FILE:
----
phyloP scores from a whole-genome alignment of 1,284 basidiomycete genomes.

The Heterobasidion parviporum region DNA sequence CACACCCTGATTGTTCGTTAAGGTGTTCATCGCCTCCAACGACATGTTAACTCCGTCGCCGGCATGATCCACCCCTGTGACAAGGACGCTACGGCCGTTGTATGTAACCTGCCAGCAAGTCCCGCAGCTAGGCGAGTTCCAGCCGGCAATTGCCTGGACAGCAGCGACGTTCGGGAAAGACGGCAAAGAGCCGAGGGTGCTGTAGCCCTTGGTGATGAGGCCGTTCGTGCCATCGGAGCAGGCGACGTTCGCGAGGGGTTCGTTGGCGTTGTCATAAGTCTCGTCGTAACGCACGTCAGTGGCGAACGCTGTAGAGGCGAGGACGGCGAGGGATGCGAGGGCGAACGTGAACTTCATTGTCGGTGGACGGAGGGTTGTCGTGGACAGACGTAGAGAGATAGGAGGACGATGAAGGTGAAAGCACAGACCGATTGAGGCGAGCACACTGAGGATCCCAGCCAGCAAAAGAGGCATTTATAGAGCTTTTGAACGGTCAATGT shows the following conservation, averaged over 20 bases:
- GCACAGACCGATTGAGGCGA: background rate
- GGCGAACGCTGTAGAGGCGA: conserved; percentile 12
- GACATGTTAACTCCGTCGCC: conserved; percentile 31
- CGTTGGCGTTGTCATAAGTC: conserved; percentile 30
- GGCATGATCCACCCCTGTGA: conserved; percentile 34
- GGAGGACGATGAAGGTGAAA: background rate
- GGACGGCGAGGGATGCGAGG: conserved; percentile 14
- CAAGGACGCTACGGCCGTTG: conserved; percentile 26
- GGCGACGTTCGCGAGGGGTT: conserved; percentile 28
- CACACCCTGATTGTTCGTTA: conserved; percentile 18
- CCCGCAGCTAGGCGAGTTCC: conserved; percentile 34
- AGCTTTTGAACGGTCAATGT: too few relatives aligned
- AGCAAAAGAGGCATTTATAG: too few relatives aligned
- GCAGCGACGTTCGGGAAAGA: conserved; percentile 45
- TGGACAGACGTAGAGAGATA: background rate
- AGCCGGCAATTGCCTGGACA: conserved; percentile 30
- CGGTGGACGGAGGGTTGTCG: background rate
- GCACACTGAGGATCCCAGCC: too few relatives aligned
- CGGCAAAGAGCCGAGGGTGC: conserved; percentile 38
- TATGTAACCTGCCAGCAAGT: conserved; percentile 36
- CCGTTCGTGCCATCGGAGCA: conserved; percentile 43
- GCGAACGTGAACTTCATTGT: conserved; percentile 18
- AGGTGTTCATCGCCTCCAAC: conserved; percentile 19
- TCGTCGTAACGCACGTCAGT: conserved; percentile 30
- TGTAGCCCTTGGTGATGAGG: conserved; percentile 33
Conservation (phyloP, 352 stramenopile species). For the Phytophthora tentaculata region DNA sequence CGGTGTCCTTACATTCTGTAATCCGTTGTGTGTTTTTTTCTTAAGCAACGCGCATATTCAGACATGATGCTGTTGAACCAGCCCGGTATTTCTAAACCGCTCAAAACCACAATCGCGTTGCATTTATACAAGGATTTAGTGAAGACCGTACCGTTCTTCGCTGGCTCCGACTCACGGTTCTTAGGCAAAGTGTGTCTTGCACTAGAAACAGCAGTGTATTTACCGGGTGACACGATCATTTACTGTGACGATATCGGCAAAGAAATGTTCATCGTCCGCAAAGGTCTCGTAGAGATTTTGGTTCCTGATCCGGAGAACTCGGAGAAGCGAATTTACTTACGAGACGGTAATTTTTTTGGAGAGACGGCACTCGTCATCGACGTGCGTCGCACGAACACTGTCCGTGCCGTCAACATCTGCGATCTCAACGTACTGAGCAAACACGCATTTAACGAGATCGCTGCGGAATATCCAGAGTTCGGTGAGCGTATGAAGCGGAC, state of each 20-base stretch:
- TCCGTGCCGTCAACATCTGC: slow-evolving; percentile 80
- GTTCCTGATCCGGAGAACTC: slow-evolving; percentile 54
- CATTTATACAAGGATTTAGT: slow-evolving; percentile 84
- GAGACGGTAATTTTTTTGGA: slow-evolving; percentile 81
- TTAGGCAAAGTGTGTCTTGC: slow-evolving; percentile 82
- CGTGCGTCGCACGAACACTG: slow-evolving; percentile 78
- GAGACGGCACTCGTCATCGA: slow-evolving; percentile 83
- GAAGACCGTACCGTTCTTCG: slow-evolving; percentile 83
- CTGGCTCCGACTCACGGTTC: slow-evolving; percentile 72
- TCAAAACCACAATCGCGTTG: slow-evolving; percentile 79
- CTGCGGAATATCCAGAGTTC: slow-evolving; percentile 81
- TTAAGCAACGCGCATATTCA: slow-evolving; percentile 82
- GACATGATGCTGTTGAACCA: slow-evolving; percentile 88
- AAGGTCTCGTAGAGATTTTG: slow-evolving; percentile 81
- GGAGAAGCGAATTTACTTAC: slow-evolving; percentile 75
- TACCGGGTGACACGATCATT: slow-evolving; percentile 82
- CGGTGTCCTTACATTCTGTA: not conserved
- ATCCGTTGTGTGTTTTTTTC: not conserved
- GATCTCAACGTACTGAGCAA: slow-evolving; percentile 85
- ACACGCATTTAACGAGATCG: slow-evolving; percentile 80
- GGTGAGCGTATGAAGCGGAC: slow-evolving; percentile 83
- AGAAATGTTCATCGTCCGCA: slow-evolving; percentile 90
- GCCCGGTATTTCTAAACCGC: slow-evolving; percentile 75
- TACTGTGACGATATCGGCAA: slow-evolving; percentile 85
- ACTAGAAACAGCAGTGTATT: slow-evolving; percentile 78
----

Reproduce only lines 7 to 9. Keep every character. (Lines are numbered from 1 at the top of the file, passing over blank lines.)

- GGCATGATCCACCCCTGTGA: conserved; percentile 34
- GGAGGACGATGAAGGTGAAA: background rate
- GGACGGCGAGGGATGCGAGG: conserved; percentile 14